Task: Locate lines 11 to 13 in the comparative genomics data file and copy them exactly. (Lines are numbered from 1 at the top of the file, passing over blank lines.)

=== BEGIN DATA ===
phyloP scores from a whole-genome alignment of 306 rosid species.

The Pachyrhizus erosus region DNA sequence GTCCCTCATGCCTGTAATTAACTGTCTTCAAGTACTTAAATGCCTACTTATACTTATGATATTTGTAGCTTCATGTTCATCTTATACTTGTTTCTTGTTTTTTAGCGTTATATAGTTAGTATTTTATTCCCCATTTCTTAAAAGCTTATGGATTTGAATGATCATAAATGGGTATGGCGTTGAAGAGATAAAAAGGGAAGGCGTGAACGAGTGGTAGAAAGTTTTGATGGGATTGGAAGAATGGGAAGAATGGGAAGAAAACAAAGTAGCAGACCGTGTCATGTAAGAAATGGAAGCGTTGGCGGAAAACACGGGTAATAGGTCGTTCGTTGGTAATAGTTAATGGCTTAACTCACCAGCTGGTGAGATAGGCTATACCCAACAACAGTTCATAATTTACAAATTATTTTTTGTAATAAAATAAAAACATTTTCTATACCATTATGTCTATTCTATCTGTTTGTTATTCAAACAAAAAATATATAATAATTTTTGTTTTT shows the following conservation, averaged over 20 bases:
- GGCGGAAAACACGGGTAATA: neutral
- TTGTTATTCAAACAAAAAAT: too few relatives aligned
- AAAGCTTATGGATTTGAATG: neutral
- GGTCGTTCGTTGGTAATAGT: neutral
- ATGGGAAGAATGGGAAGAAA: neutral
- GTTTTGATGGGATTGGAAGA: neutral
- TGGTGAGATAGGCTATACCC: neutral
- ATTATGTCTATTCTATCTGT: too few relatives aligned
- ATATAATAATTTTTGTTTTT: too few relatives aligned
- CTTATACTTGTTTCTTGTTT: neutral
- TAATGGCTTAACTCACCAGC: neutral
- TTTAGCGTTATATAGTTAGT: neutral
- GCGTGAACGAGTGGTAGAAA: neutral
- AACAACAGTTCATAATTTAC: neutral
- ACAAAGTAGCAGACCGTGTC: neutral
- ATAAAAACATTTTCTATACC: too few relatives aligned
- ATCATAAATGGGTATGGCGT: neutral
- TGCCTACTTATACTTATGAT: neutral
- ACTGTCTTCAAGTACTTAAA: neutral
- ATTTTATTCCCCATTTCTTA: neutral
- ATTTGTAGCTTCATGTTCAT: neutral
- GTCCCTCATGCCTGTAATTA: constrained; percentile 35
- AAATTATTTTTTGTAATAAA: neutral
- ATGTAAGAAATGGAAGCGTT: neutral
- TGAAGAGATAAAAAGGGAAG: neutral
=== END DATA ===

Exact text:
- ATATAATAATTTTTGTTTTT: too few relatives aligned
- CTTATACTTGTTTCTTGTTT: neutral
- TAATGGCTTAACTCACCAGC: neutral